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When the going gets tough: the "why" of goal striving matters.

Ntoumanis N, Healy LC, Sedikides C, Duda J, Stewart B, Smith A, Bond J - J Pers (2013)

Bottom Line: In Study 1, self-reported autonomous goal motives predicted goal persistence via challenge appraisals and task-based coping.In Study 2, primed autonomous (compared to controlled) goal motives predicted greater persistence, positive affect, and future interest for task engagement.The findings underscore the importance of autonomous motivation for behavioral investment in the face of increased goal difficulty.

View Article: PubMed Central - PubMed

Affiliation: University of Birmingham.

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Study 1: Model showing the relation between goal motives, cognitive appraisals, coping, and persistence. The measurement model is omitted for presentation simplicity reasons. *p < .05. **p < .01.
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fig01: Study 1: Model showing the relation between goal motives, cognitive appraisals, coping, and persistence. The measurement model is omitted for presentation simplicity reasons. *p < .05. **p < .01.

Mentions: Next, we tested the hypothesized single-step multiple-mediator model (Figure 1; Preacher & Hayes, 2008), including appraisals and coping strategies. This model fit the data relatively well: χ2(19) = 39.56, p = .003, CFI = .99, NNFI = .98, SRMR = .11, RMSEA = .11, but the modification indices indicated the addition of a negative path from challenge appraisals to disengagement coping. This path was conceptually appropriate (Ntoumanis et al., 2009), and we thus added it to the model, which showed improved fit: χ2(17) = 22.62, p = .16, CFI = .97, NNFI = .95, SRMR = .06, RMSEA = .06. The direct effects in Figure 1 indicate that autonomous motives were strong positive predictors of challenge appraisals, which in turn strongly predicted effort coping. In contrast, controlled goal motives were strong predictors of threat appraisals, which predicted disengagement coping. In addition, challenge appraisals negatively predicted disengagement coping. The number of stages completed was predicted positively by effort coping and negatively by disengagement coping. In line with the recommendations of Preacher and Hayes (2008), bias-corrected bootstrapped 95% confidence intervals (BC-CI) were also calculated for the indirect effects. We obtained significant indirect effects on persistence from autonomous goal motives (β = .22, p < .01, BC-CI = .08 to.36) and challenge appraisals (β = .30, p < .001, BC-CI = .15 to.44). The indirect effects of controlled motives (β = −.07, p = .08, BC-CI = −.15 to.01) and threat appraisals (β = −.10, p = .07, BC-CI = −.22 to.01) on persistence were not significant.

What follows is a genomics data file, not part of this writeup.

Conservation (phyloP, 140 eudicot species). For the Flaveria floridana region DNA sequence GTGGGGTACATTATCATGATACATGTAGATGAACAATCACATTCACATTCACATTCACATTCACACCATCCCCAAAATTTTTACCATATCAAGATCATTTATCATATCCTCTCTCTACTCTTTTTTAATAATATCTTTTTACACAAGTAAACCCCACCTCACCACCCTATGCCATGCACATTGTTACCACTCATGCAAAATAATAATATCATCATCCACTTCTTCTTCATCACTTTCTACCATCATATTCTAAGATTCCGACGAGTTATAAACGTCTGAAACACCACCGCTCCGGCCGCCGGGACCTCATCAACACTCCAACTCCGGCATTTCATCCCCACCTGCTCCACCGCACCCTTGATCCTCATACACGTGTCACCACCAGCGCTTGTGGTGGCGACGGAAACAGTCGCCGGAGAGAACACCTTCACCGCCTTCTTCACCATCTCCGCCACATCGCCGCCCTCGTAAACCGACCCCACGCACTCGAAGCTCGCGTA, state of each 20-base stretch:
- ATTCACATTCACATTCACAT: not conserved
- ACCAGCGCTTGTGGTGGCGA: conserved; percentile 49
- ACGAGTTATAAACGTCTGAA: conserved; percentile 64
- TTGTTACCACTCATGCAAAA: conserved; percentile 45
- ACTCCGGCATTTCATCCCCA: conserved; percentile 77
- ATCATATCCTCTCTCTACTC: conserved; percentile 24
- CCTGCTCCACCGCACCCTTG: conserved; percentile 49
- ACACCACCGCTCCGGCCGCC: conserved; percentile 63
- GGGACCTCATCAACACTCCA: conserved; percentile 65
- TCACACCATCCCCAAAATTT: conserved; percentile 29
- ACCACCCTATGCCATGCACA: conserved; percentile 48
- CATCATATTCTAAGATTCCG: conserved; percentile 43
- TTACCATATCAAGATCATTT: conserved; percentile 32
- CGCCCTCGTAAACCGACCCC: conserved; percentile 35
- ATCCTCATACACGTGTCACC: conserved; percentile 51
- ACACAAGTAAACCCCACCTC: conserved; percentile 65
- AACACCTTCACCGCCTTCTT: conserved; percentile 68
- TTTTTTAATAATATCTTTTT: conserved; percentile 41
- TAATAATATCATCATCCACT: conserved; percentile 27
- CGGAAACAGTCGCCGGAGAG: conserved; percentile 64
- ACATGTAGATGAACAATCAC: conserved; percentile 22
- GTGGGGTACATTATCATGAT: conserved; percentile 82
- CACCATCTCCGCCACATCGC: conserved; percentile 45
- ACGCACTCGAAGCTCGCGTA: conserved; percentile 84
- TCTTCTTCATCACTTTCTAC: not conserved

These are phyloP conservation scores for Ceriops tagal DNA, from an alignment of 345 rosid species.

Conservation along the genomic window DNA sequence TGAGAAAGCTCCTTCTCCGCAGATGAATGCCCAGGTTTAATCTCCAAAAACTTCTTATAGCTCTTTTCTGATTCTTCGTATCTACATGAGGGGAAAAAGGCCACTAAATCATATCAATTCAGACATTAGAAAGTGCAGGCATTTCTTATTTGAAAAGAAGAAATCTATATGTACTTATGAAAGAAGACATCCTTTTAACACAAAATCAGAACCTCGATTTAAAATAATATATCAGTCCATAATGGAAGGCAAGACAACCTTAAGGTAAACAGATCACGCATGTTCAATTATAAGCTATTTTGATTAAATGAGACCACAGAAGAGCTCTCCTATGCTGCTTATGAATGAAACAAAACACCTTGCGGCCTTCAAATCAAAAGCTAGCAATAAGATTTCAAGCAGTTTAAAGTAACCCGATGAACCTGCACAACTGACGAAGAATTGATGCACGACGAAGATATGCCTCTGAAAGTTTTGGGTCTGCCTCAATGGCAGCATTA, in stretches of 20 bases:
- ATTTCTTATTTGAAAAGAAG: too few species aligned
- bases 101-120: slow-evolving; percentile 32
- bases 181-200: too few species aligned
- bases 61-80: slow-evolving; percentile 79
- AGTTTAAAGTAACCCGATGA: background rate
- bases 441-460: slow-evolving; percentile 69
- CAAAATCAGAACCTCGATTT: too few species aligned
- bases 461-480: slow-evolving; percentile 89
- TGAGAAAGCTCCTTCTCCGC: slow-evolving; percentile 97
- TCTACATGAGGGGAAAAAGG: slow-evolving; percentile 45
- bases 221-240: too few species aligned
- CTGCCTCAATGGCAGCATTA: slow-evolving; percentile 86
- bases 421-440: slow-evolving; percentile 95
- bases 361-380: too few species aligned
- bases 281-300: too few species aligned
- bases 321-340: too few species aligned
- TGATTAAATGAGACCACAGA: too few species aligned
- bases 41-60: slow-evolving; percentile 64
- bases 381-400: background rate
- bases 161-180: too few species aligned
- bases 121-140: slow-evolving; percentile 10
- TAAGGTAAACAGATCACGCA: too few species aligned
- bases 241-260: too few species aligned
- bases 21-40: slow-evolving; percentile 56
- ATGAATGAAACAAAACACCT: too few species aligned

When the going gets tough: the "why" of goal striving matters.

Ntoumanis N, Healy LC, Sedikides C, Duda J, Stewart B, Smith A, Bond J - J Pers (2013)

Study 1: Model showing the relation between goal motives, cognitive appraisals, coping, and persistence. The measurement model is omitted for presentation simplicity reasons. *p < .05. **p < .01.
© Copyright Policy - open-access
Related In: Results  -  Collection

License
Show All Figures
getmorefigures.php?uid=PMC4288988&req=5

fig01: Study 1: Model showing the relation between goal motives, cognitive appraisals, coping, and persistence. The measurement model is omitted for presentation simplicity reasons. *p < .05. **p < .01.
Mentions: Next, we tested the hypothesized single-step multiple-mediator model (Figure 1; Preacher & Hayes, 2008), including appraisals and coping strategies. This model fit the data relatively well: χ2(19) = 39.56, p = .003, CFI = .99, NNFI = .98, SRMR = .11, RMSEA = .11, but the modification indices indicated the addition of a negative path from challenge appraisals to disengagement coping. This path was conceptually appropriate (Ntoumanis et al., 2009), and we thus added it to the model, which showed improved fit: χ2(17) = 22.62, p = .16, CFI = .97, NNFI = .95, SRMR = .06, RMSEA = .06. The direct effects in Figure 1 indicate that autonomous motives were strong positive predictors of challenge appraisals, which in turn strongly predicted effort coping. In contrast, controlled goal motives were strong predictors of threat appraisals, which predicted disengagement coping. In addition, challenge appraisals negatively predicted disengagement coping. The number of stages completed was predicted positively by effort coping and negatively by disengagement coping. In line with the recommendations of Preacher and Hayes (2008), bias-corrected bootstrapped 95% confidence intervals (BC-CI) were also calculated for the indirect effects. We obtained significant indirect effects on persistence from autonomous goal motives (β = .22, p < .01, BC-CI = .08 to.36) and challenge appraisals (β = .30, p < .001, BC-CI = .15 to.44). The indirect effects of controlled motives (β = −.07, p = .08, BC-CI = −.15 to.01) and threat appraisals (β = −.10, p = .07, BC-CI = −.22 to.01) on persistence were not significant.

Bottom Line: In Study 1, self-reported autonomous goal motives predicted goal persistence via challenge appraisals and task-based coping.In Study 2, primed autonomous (compared to controlled) goal motives predicted greater persistence, positive affect, and future interest for task engagement.The findings underscore the importance of autonomous motivation for behavioral investment in the face of increased goal difficulty.

View Article: PubMed Central - PubMed

Affiliation: University of Birmingham.

Show MeSH